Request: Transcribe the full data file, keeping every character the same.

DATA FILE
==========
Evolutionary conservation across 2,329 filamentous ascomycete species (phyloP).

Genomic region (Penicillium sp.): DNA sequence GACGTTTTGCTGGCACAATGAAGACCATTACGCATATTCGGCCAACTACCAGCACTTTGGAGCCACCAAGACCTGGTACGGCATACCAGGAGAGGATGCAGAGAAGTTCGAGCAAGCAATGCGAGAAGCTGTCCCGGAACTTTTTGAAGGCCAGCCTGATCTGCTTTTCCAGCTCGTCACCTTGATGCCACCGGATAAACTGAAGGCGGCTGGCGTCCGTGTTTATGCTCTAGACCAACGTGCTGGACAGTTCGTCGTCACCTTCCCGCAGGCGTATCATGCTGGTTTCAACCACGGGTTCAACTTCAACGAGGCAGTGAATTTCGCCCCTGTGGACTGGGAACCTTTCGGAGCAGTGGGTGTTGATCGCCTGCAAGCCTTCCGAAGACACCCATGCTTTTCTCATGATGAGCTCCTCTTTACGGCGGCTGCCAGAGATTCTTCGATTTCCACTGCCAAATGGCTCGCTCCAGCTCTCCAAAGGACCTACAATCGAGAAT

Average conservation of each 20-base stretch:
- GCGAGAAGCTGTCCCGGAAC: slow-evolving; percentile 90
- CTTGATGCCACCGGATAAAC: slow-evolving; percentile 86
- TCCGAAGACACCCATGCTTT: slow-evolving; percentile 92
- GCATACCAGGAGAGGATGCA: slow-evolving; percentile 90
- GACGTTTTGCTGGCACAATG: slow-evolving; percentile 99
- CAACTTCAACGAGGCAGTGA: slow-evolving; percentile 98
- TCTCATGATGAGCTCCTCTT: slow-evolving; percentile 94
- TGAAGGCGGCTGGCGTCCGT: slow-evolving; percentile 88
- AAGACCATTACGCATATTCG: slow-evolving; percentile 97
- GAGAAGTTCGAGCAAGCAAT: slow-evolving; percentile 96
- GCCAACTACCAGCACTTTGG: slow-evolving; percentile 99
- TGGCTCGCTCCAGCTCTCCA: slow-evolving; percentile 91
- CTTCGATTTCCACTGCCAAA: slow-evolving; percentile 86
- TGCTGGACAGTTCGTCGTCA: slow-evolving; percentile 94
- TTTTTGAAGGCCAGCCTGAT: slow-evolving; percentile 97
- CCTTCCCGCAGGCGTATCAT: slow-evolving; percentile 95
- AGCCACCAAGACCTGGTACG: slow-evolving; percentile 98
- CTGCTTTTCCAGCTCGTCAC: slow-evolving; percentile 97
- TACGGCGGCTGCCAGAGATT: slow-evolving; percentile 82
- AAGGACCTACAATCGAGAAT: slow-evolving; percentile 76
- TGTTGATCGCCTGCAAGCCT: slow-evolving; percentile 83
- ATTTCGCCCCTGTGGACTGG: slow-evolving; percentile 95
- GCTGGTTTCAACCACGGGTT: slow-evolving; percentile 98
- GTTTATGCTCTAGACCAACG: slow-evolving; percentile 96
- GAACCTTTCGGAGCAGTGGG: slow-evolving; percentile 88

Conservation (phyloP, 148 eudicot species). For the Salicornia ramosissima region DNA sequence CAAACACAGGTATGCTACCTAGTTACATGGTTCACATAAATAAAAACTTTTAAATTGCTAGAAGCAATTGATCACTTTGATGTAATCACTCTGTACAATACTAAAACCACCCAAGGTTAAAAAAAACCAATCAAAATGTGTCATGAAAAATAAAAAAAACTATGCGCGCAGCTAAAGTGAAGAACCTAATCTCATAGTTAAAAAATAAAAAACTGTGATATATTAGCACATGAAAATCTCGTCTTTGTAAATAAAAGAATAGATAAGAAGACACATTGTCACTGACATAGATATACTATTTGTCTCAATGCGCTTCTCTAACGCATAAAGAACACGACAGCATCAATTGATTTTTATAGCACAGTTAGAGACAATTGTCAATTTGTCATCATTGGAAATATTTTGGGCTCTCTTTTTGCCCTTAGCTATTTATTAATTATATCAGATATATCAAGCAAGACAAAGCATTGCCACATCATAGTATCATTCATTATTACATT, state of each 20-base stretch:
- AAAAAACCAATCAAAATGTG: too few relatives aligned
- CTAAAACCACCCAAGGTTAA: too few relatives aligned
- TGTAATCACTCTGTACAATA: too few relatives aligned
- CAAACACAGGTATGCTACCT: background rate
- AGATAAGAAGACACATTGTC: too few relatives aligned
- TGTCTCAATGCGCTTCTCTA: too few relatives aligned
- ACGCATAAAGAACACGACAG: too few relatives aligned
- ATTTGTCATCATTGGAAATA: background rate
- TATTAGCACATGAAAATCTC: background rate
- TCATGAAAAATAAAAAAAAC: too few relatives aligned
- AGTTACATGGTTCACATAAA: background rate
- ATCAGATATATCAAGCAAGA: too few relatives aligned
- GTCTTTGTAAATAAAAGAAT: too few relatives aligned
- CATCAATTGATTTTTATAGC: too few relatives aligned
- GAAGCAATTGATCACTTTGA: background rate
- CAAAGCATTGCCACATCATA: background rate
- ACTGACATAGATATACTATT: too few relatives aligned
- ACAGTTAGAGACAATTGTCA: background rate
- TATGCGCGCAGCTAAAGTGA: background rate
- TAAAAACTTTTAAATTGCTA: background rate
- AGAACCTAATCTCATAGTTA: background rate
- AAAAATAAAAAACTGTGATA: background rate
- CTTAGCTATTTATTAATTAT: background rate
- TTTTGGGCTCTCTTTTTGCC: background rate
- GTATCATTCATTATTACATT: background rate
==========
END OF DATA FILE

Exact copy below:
Evolutionary conservation across 2,329 filamentous ascomycete species (phyloP).

Genomic region (Penicillium sp.): DNA sequence GACGTTTTGCTGGCACAATGAAGACCATTACGCATATTCGGCCAACTACCAGCACTTTGGAGCCACCAAGACCTGGTACGGCATACCAGGAGAGGATGCAGAGAAGTTCGAGCAAGCAATGCGAGAAGCTGTCCCGGAACTTTTTGAAGGCCAGCCTGATCTGCTTTTCCAGCTCGTCACCTTGATGCCACCGGATAAACTGAAGGCGGCTGGCGTCCGTGTTTATGCTCTAGACCAACGTGCTGGACAGTTCGTCGTCACCTTCCCGCAGGCGTATCATGCTGGTTTCAACCACGGGTTCAACTTCAACGAGGCAGTGAATTTCGCCCCTGTGGACTGGGAACCTTTCGGAGCAGTGGGTGTTGATCGCCTGCAAGCCTTCCGAAGACACCCATGCTTTTCTCATGATGAGCTCCTCTTTACGGCGGCTGCCAGAGATTCTTCGATTTCCACTGCCAAATGGCTCGCTCCAGCTCTCCAAAGGACCTACAATCGAGAAT

Average conservation of each 20-base stretch:
- GCGAGAAGCTGTCCCGGAAC: slow-evolving; percentile 90
- CTTGATGCCACCGGATAAAC: slow-evolving; percentile 86
- TCCGAAGACACCCATGCTTT: slow-evolving; percentile 92
- GCATACCAGGAGAGGATGCA: slow-evolving; percentile 90
- GACGTTTTGCTGGCACAATG: slow-evolving; percentile 99
- CAACTTCAACGAGGCAGTGA: slow-evolving; percentile 98
- TCTCATGATGAGCTCCTCTT: slow-evolving; percentile 94
- TGAAGGCGGCTGGCGTCCGT: slow-evolving; percentile 88
- AAGACCATTACGCATATTCG: slow-evolving; percentile 97
- GAGAAGTTCGAGCAAGCAAT: slow-evolving; percentile 96
- GCCAACTACCAGCACTTTGG: slow-evolving; percentile 99
- TGGCTCGCTCCAGCTCTCCA: slow-evolving; percentile 91
- CTTCGATTTCCACTGCCAAA: slow-evolving; percentile 86
- TGCTGGACAGTTCGTCGTCA: slow-evolving; percentile 94
- TTTTTGAAGGCCAGCCTGAT: slow-evolving; percentile 97
- CCTTCCCGCAGGCGTATCAT: slow-evolving; percentile 95
- AGCCACCAAGACCTGGTACG: slow-evolving; percentile 98
- CTGCTTTTCCAGCTCGTCAC: slow-evolving; percentile 97
- TACGGCGGCTGCCAGAGATT: slow-evolving; percentile 82
- AAGGACCTACAATCGAGAAT: slow-evolving; percentile 76
- TGTTGATCGCCTGCAAGCCT: slow-evolving; percentile 83
- ATTTCGCCCCTGTGGACTGG: slow-evolving; percentile 95
- GCTGGTTTCAACCACGGGTT: slow-evolving; percentile 98
- GTTTATGCTCTAGACCAACG: slow-evolving; percentile 96
- GAACCTTTCGGAGCAGTGGG: slow-evolving; percentile 88

Conservation (phyloP, 148 eudicot species). For the Salicornia ramosissima region DNA sequence CAAACACAGGTATGCTACCTAGTTACATGGTTCACATAAATAAAAACTTTTAAATTGCTAGAAGCAATTGATCACTTTGATGTAATCACTCTGTACAATACTAAAACCACCCAAGGTTAAAAAAAACCAATCAAAATGTGTCATGAAAAATAAAAAAAACTATGCGCGCAGCTAAAGTGAAGAACCTAATCTCATAGTTAAAAAATAAAAAACTGTGATATATTAGCACATGAAAATCTCGTCTTTGTAAATAAAAGAATAGATAAGAAGACACATTGTCACTGACATAGATATACTATTTGTCTCAATGCGCTTCTCTAACGCATAAAGAACACGACAGCATCAATTGATTTTTATAGCACAGTTAGAGACAATTGTCAATTTGTCATCATTGGAAATATTTTGGGCTCTCTTTTTGCCCTTAGCTATTTATTAATTATATCAGATATATCAAGCAAGACAAAGCATTGCCACATCATAGTATCATTCATTATTACATT, state of each 20-base stretch:
- AAAAAACCAATCAAAATGTG: too few relatives aligned
- CTAAAACCACCCAAGGTTAA: too few relatives aligned
- TGTAATCACTCTGTACAATA: too few relatives aligned
- CAAACACAGGTATGCTACCT: background rate
- AGATAAGAAGACACATTGTC: too few relatives aligned
- TGTCTCAATGCGCTTCTCTA: too few relatives aligned
- ACGCATAAAGAACACGACAG: too few relatives aligned
- ATTTGTCATCATTGGAAATA: background rate
- TATTAGCACATGAAAATCTC: background rate
- TCATGAAAAATAAAAAAAAC: too few relatives aligned
- AGTTACATGGTTCACATAAA: background rate
- ATCAGATATATCAAGCAAGA: too few relatives aligned
- GTCTTTGTAAATAAAAGAAT: too few relatives aligned
- CATCAATTGATTTTTATAGC: too few relatives aligned
- GAAGCAATTGATCACTTTGA: background rate
- CAAAGCATTGCCACATCATA: background rate
- ACTGACATAGATATACTATT: too few relatives aligned
- ACAGTTAGAGACAATTGTCA: background rate
- TATGCGCGCAGCTAAAGTGA: background rate
- TAAAAACTTTTAAATTGCTA: background rate
- AGAACCTAATCTCATAGTTA: background rate
- AAAAATAAAAAACTGTGATA: background rate
- CTTAGCTATTTATTAATTAT: background rate
- TTTTGGGCTCTCTTTTTGCC: background rate
- GTATCATTCATTATTACATT: background rate